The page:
Home grown terror

By CLIF GARBODEN  |  October 25, 2007

Looking back, Wilkerson, though still saddened by the loss of her friends, thinks the accident was, pragmatically, for the best. Had people been killed at Fort Dix, the official backlash would have been extreme. Further, the Weatherman deaths were a wake-up call to the larger organization. “Jeez,” somebody must have said, “people can really die because of this shit!”

Outside Weatherman, the bombing was felt as an embarrassment, and activists fell all over each other disowning it. Wilkerson, who absorbed public reaction from a safe house, agrees. “A lot of people felt that. I also think a lot of other people empathized with Weatherman’s rage and disliked the tactics and disliked Weatherman because they treated people in a roughshod kind of way. They humiliated people, they attacked people intellectually, and they were intellectually dishonest. So there was a lot of dislike of Weatherman and distrust of Weatherman. That was almost universal.”

During the four years after the townhouse explosion, the Weather Underground took credit for 15 bombings, all of them “symbolic” — meaning the bombers issued advance warnings and set off explosives in (luckily) unpopulated war-related targets after hours.

The Kent State murders, the one event that might have been a real opportunity to incite white, middle-class dissenters to violence, came two months later, and was followed by large-scale demonstrations and confrontations — a few violent, but largely peaceful. At that juncture, indeed, nobody needed a Weatherman to know which way the wind was blowing.

As she tells it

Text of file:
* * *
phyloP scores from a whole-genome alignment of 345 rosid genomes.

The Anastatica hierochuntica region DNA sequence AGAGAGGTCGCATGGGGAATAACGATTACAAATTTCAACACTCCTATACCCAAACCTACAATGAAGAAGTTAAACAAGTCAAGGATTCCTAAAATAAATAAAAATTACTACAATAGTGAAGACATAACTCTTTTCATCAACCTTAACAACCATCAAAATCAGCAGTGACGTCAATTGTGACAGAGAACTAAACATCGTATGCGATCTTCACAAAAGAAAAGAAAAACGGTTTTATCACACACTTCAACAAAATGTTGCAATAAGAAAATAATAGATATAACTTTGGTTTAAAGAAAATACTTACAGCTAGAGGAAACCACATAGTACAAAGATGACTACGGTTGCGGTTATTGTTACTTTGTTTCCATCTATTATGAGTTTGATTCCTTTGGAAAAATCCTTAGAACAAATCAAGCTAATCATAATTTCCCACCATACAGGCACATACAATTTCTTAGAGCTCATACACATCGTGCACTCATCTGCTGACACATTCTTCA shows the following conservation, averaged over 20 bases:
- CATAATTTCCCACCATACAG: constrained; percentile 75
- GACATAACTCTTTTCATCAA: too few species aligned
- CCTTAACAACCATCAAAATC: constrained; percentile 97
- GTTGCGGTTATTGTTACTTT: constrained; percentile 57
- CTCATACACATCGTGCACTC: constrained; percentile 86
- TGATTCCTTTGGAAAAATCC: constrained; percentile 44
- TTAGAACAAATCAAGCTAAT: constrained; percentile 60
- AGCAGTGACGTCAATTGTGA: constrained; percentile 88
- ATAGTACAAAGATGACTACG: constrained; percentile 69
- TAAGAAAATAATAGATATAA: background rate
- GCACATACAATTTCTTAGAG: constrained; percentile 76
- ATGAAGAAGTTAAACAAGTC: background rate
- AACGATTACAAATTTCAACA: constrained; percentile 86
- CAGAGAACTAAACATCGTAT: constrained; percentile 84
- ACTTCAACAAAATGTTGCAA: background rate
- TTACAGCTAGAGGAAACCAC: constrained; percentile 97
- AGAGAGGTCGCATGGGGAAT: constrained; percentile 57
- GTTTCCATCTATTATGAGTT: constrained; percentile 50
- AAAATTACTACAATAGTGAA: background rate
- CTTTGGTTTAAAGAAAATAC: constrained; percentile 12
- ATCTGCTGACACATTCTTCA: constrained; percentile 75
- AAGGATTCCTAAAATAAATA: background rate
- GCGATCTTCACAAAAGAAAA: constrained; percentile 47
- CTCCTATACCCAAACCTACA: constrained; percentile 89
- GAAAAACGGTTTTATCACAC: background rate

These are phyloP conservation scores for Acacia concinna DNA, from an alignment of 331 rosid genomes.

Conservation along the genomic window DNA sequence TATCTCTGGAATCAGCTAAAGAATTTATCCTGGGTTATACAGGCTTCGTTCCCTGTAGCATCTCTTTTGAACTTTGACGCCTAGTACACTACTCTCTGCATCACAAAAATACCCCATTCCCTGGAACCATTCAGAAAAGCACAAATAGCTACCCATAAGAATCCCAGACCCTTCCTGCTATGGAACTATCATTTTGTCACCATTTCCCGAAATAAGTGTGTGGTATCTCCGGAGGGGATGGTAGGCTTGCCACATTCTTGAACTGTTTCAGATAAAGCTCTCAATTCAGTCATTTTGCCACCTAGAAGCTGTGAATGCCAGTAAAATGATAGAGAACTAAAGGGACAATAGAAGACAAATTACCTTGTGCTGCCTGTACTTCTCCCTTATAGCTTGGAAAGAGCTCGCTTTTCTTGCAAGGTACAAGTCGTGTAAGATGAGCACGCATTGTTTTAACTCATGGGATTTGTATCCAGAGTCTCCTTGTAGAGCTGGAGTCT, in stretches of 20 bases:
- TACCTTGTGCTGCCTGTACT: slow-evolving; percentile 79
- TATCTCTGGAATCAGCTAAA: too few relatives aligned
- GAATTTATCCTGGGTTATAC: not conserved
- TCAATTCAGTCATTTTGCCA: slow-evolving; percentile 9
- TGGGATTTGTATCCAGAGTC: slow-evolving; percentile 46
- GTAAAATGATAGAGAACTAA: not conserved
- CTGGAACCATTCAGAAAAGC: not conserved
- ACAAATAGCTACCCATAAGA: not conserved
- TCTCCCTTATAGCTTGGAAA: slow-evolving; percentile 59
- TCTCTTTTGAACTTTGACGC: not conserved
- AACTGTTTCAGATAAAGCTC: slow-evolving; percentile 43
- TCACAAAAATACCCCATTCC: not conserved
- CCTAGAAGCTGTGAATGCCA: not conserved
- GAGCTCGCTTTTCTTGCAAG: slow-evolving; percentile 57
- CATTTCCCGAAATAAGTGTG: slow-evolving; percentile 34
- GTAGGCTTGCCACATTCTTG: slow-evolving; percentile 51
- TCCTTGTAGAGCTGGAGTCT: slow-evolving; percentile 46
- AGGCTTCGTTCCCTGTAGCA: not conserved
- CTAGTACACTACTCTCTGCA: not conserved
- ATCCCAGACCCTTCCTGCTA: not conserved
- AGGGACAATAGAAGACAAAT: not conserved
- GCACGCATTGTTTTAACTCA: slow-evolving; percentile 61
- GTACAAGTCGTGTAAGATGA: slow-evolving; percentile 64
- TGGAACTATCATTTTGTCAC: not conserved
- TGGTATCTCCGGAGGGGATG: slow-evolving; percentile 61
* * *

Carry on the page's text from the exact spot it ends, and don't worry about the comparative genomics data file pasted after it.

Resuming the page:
Today, Wilkerson looks like any other down-dressing middle-aged woman. She lives in Brooklyn and, for 20 years, has taught math in the New York public-school system — ironically comfortable with having realized her proto-feminist adolescent fear of being forced to become a nurse, teacher, or secretary. Her manner is remarkably unemotional, considering her past. She’s calm and measured, with an underlying hint of suspicion. Until the current book tour, which packed Cambridge’s Porter Square Books on a rainy night this past week, many of her current co-workers, she reports, were unaware of her angry history.

The first 344 pages of Flying Close to the Sun covers the build-up to the townhouse explosion, which itself is treated in 11 paragraphs. The preceding chapters contain Wilkerson’s autobiography, which requires a slow start covering her not-quite typical middle-class suburban family, childhood, education, exposure to Quakerism, and other early influences. Things pick up when Wilkerson arrives at Swarthmore, is nascently politicized by SDS, and gets involved (and arrested) with a group of black activist women in nearby Chester, Pennsylvania.

From there, the book becomes a very personal ideological odyssey, as Wilkerson sorts her way through the sequence of political issues and theories related to civil rights, economic justice, racism, classism, sexism, and activism. Like for so many of us her age, the Vietnam War became the crucible of wide-ranging dissent, and participation in an escalating stream of direct actions against the war emboldened us among a subculture of like-minded comrades. At the same time, I contend, the experience progressively isolated us from mainstream reality.

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